An online museum of sounds—the recordings of analogue machines.
A massively in-depth study of boundary-breaking music, recreated through the web audio API.
- Steve Reich - It’s Gonna Rain (1965)
- Brian Eno - Ambient 1: Music for Airports, 2/1 (1978)
- Brian Eno - Discreet Music (1975)
You don’t have to be a musician or an expert in music theory to follow this guide. I’m neither of those things. I’m figuring things out as I go and it’s perfectly fine if you do too. I believe that this kind of stuff is well within reach for anyone who knows a bit of programming, and you can have a lot of fun with it even if you aren’t a musician.
One thing that definitely won’t hurt though is an interest in experimental music! This will get weird at times.
An interesting idea from Ruth—using subtle sounds to augment inline form validation.
There aren’t any extremely established best practices for this stuff. The best we can do is make tasteful choices and do user research. Which is to say, the examples in this post are ideas, not gospel.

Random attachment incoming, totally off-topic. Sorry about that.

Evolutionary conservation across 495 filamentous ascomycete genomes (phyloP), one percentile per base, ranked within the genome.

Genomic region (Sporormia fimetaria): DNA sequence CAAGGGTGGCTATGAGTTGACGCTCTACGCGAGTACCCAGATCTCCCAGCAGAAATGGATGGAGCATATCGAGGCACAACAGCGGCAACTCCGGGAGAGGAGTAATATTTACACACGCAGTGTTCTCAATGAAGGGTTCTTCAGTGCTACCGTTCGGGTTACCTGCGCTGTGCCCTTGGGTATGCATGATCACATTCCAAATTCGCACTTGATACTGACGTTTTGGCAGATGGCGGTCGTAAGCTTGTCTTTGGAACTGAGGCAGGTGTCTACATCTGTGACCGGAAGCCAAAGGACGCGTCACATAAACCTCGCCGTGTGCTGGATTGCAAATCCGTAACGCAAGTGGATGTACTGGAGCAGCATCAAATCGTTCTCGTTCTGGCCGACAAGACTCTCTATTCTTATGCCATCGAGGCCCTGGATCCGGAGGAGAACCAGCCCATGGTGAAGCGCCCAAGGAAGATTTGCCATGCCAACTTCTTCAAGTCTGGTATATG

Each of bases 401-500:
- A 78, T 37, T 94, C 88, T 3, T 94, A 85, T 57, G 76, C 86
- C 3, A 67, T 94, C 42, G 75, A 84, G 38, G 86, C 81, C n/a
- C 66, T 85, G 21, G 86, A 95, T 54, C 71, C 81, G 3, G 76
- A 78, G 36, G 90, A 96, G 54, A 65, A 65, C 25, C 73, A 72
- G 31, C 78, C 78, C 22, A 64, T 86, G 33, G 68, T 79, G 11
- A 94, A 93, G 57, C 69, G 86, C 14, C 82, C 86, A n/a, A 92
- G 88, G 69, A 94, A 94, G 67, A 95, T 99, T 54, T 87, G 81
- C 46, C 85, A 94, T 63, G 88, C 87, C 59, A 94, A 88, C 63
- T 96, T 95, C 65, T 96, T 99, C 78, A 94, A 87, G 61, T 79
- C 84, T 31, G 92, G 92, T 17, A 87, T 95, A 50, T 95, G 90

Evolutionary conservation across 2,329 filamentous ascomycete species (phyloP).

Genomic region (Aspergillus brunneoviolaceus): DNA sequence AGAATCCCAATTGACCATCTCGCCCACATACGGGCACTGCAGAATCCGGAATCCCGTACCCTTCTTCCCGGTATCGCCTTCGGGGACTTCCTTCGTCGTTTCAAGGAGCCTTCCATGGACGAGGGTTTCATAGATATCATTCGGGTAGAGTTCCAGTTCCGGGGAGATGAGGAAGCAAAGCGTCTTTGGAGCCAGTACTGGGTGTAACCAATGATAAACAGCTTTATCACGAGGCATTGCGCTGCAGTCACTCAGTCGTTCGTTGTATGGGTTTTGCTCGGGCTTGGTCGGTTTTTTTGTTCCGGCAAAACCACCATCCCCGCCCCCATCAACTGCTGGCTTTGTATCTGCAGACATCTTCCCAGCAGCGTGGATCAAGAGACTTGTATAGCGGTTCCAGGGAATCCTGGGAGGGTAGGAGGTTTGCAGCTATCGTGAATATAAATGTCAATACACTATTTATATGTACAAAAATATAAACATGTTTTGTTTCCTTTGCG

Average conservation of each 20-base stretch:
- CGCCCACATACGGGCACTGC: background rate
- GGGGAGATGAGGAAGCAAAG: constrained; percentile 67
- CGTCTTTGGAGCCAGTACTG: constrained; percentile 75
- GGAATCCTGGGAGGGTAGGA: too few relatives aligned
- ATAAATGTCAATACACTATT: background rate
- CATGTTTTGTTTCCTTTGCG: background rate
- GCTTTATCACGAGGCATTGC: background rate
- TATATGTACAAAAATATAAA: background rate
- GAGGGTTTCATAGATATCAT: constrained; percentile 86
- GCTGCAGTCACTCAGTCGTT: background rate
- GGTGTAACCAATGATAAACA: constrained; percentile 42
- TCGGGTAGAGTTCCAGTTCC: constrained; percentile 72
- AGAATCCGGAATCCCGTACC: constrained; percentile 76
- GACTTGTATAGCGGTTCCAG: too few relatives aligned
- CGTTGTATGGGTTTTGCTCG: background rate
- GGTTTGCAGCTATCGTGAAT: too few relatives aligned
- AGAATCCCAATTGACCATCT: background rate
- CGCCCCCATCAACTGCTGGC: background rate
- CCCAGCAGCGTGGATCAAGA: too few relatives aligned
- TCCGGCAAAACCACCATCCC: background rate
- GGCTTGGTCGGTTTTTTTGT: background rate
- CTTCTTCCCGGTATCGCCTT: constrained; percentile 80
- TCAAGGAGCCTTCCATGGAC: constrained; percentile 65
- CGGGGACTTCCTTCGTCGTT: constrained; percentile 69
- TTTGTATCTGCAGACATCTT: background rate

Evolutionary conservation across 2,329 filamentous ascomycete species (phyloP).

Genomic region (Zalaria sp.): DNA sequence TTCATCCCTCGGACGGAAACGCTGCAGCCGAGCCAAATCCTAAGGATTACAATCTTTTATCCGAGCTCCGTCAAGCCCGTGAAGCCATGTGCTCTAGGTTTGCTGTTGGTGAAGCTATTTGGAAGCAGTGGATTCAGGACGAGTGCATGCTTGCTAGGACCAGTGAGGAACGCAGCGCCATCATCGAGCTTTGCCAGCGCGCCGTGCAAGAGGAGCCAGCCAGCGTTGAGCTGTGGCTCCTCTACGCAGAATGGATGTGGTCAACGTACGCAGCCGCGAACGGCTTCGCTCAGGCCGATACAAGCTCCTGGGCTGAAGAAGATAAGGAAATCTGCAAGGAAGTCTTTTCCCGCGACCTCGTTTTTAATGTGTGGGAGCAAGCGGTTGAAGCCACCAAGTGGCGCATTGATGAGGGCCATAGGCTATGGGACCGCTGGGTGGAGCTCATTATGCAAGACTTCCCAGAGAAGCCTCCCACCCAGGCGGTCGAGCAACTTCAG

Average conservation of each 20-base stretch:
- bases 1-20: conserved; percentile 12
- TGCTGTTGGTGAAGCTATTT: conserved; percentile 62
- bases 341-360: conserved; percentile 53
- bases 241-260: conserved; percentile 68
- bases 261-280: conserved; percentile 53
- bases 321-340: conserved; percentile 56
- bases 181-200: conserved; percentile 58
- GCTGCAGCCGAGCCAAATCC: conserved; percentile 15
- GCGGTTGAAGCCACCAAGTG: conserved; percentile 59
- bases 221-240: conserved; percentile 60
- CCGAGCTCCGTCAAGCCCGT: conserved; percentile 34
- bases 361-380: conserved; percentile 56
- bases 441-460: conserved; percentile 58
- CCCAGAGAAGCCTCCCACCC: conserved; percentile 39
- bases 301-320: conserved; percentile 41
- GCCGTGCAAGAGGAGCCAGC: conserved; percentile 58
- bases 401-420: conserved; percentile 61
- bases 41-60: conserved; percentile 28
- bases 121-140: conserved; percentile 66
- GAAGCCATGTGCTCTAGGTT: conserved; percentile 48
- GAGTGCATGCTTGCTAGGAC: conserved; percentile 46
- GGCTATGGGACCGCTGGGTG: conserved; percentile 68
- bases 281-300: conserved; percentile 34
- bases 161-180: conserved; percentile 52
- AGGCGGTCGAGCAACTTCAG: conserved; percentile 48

Images, videos, sounds, and 3D models are now available from the European Space Agency under a Creative Commons Attribution Share-alike license.
Adrian documents how he’s using Service Workers on Soundslice. I could imagine doing something similar for The Session.
Sounds from our collective technological past.
(I’ll look past the fact that the sound labelled “ZX Spectrum” is using an image of an Amstrad PCP 464)
A lovely new service from Adrian that allows you to sync up guitar tabs with videos. It’s a very impressive in-browser app.
A trifecta of nice things:
- LCD Soundsystem.